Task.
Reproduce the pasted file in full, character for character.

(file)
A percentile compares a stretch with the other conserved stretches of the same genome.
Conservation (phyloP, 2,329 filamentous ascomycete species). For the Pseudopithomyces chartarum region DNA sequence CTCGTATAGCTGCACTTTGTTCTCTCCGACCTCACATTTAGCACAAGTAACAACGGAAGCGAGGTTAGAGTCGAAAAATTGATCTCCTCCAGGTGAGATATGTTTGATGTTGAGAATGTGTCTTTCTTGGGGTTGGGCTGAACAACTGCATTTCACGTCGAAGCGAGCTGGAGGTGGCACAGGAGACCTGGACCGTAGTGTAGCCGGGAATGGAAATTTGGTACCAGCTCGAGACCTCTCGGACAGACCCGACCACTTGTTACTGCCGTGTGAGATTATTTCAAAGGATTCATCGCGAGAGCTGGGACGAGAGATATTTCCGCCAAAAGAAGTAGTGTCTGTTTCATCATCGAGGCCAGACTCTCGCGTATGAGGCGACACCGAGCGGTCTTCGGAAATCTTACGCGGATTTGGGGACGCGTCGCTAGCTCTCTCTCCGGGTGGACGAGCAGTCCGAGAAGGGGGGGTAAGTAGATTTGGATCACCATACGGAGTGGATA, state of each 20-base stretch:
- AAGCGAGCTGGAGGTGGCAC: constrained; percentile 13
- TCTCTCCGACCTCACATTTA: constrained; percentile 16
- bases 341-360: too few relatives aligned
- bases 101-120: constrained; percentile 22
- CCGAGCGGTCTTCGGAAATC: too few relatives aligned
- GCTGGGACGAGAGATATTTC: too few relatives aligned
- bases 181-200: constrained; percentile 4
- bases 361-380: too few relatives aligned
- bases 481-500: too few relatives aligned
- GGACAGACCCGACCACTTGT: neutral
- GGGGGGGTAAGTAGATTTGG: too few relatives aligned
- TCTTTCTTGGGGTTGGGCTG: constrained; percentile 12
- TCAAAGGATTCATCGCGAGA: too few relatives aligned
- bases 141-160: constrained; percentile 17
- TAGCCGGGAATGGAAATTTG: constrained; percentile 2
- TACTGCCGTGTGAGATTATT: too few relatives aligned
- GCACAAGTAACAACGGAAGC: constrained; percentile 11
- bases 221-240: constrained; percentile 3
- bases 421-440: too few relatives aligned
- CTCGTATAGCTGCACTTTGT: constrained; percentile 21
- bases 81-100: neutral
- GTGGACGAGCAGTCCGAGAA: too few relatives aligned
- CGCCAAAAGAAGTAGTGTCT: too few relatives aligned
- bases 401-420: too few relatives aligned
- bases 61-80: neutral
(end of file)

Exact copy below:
A percentile compares a stretch with the other conserved stretches of the same genome.
Conservation (phyloP, 2,329 filamentous ascomycete species). For the Pseudopithomyces chartarum region DNA sequence CTCGTATAGCTGCACTTTGTTCTCTCCGACCTCACATTTAGCACAAGTAACAACGGAAGCGAGGTTAGAGTCGAAAAATTGATCTCCTCCAGGTGAGATATGTTTGATGTTGAGAATGTGTCTTTCTTGGGGTTGGGCTGAACAACTGCATTTCACGTCGAAGCGAGCTGGAGGTGGCACAGGAGACCTGGACCGTAGTGTAGCCGGGAATGGAAATTTGGTACCAGCTCGAGACCTCTCGGACAGACCCGACCACTTGTTACTGCCGTGTGAGATTATTTCAAAGGATTCATCGCGAGAGCTGGGACGAGAGATATTTCCGCCAAAAGAAGTAGTGTCTGTTTCATCATCGAGGCCAGACTCTCGCGTATGAGGCGACACCGAGCGGTCTTCGGAAATCTTACGCGGATTTGGGGACGCGTCGCTAGCTCTCTCTCCGGGTGGACGAGCAGTCCGAGAAGGGGGGGTAAGTAGATTTGGATCACCATACGGAGTGGATA, state of each 20-base stretch:
- AAGCGAGCTGGAGGTGGCAC: constrained; percentile 13
- TCTCTCCGACCTCACATTTA: constrained; percentile 16
- bases 341-360: too few relatives aligned
- bases 101-120: constrained; percentile 22
- CCGAGCGGTCTTCGGAAATC: too few relatives aligned
- GCTGGGACGAGAGATATTTC: too few relatives aligned
- bases 181-200: constrained; percentile 4
- bases 361-380: too few relatives aligned
- bases 481-500: too few relatives aligned
- GGACAGACCCGACCACTTGT: neutral
- GGGGGGGTAAGTAGATTTGG: too few relatives aligned
- TCTTTCTTGGGGTTGGGCTG: constrained; percentile 12
- TCAAAGGATTCATCGCGAGA: too few relatives aligned
- bases 141-160: constrained; percentile 17
- TAGCCGGGAATGGAAATTTG: constrained; percentile 2
- TACTGCCGTGTGAGATTATT: too few relatives aligned
- GCACAAGTAACAACGGAAGC: constrained; percentile 11
- bases 221-240: constrained; percentile 3
- bases 421-440: too few relatives aligned
- CTCGTATAGCTGCACTTTGT: constrained; percentile 21
- bases 81-100: neutral
- GTGGACGAGCAGTCCGAGAA: too few relatives aligned
- CGCCAAAAGAAGTAGTGTCT: too few relatives aligned
- bases 401-420: too few relatives aligned
- bases 61-80: neutral